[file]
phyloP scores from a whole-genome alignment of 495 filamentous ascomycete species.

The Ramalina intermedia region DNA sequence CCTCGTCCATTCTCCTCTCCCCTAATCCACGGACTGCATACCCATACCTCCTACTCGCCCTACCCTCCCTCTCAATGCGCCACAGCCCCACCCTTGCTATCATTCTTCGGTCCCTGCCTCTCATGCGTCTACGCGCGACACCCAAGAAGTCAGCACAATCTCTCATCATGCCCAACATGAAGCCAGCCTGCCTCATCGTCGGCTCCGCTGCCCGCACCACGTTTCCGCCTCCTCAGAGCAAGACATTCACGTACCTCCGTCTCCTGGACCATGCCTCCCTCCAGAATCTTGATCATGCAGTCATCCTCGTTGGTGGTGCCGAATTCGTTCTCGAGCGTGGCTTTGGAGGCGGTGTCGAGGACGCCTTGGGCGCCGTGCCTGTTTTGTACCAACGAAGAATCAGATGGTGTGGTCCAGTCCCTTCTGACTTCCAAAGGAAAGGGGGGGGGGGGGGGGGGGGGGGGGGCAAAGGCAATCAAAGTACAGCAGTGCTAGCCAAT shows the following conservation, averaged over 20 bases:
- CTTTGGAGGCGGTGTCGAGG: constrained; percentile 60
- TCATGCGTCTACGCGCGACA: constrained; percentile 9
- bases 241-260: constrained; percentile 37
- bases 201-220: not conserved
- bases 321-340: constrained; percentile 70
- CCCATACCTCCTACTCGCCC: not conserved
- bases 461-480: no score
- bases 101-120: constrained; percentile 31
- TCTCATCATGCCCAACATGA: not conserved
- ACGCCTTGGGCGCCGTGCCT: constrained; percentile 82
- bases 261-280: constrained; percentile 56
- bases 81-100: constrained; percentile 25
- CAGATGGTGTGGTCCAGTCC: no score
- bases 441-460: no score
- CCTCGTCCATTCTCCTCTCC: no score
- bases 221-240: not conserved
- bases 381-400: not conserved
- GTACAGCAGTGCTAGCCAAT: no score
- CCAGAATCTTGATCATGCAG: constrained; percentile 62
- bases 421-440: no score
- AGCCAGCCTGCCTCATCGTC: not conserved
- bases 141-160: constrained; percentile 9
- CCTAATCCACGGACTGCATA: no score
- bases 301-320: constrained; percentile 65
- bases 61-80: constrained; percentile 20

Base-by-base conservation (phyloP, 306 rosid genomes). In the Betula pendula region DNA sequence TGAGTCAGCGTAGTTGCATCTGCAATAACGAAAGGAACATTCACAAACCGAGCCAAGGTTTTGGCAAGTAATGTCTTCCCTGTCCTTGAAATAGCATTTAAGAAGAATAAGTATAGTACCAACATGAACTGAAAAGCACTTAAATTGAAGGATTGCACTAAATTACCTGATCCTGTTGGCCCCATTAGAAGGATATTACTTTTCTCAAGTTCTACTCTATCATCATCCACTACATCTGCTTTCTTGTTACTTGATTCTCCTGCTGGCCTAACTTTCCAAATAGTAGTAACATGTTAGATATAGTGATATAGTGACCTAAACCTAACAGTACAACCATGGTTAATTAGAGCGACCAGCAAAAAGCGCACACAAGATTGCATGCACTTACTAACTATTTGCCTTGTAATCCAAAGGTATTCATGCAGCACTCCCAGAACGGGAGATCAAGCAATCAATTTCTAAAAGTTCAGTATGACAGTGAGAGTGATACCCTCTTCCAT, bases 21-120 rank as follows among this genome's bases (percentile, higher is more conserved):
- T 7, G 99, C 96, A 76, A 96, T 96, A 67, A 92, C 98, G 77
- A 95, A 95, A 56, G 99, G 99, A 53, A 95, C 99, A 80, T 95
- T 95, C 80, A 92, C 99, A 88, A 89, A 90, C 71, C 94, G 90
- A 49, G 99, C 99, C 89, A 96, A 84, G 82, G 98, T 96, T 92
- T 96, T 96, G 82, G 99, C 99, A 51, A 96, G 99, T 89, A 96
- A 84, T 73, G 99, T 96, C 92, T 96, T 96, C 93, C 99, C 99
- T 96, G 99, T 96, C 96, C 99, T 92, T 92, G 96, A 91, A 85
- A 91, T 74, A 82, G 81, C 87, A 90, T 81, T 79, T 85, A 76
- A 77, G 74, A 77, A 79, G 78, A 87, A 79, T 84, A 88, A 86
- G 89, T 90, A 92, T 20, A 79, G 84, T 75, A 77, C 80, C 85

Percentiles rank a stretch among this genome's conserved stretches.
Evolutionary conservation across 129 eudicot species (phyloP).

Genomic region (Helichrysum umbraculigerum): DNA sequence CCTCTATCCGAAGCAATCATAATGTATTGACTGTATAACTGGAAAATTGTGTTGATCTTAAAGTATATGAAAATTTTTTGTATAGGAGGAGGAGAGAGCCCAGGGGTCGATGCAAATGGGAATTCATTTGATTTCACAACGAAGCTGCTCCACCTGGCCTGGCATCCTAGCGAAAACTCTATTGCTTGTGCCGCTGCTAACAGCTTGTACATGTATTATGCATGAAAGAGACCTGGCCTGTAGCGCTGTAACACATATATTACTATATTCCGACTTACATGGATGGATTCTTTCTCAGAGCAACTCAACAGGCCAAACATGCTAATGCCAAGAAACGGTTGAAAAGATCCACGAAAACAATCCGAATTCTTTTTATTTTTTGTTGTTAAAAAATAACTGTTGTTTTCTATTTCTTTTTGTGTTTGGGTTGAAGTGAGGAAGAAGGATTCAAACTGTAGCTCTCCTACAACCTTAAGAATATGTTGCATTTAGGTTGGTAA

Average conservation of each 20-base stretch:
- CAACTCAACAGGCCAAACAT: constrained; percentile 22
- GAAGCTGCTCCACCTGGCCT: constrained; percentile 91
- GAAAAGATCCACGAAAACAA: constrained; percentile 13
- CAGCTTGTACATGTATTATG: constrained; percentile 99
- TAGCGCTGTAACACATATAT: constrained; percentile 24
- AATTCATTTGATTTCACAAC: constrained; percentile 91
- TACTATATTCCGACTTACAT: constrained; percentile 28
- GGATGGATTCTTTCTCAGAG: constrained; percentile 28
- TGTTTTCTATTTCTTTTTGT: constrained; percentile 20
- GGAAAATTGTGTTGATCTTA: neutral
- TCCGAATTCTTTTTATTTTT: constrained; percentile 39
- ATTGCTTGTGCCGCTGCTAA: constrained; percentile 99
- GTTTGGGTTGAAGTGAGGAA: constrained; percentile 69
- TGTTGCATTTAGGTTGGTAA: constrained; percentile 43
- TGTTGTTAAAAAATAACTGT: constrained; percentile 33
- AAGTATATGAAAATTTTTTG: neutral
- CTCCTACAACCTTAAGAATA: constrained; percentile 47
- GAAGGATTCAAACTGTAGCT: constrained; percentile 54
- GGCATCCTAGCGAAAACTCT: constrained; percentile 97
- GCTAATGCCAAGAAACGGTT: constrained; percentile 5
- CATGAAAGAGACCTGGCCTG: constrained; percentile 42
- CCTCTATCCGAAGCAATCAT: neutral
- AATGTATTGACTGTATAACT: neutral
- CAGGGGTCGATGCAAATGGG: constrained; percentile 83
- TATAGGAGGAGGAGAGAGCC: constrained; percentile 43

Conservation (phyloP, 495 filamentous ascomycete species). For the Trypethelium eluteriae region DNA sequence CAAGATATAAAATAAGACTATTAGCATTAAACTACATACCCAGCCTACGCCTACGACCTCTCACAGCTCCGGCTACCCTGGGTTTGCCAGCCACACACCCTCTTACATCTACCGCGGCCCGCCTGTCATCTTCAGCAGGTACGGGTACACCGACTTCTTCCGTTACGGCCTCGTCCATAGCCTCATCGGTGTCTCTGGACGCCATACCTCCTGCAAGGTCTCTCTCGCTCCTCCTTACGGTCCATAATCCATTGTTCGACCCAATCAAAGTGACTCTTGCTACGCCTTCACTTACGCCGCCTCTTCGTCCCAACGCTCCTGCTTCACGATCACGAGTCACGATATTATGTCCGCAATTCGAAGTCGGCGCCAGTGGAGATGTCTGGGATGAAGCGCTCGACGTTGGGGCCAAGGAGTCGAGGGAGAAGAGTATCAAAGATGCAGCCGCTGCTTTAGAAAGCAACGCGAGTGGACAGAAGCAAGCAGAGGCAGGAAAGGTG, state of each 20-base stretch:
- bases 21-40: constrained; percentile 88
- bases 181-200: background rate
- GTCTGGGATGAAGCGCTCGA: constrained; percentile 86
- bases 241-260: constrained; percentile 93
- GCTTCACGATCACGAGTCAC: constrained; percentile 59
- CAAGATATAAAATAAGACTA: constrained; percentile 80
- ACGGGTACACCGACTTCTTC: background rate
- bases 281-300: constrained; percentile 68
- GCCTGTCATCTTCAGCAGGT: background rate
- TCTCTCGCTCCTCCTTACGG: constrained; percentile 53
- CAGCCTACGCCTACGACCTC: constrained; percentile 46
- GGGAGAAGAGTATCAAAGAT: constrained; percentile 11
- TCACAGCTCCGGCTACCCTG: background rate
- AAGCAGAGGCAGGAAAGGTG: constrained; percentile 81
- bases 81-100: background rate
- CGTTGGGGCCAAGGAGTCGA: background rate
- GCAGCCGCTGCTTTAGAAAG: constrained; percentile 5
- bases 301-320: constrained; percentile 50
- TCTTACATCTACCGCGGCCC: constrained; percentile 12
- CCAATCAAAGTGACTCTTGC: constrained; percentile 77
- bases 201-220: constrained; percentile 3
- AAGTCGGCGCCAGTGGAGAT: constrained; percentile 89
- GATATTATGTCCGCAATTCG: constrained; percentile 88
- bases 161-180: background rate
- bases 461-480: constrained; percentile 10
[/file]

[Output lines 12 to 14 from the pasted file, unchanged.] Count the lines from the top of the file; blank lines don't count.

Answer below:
- ACGCCTTGGGCGCCGTGCCT: constrained; percentile 82
- bases 261-280: constrained; percentile 56
- bases 81-100: constrained; percentile 25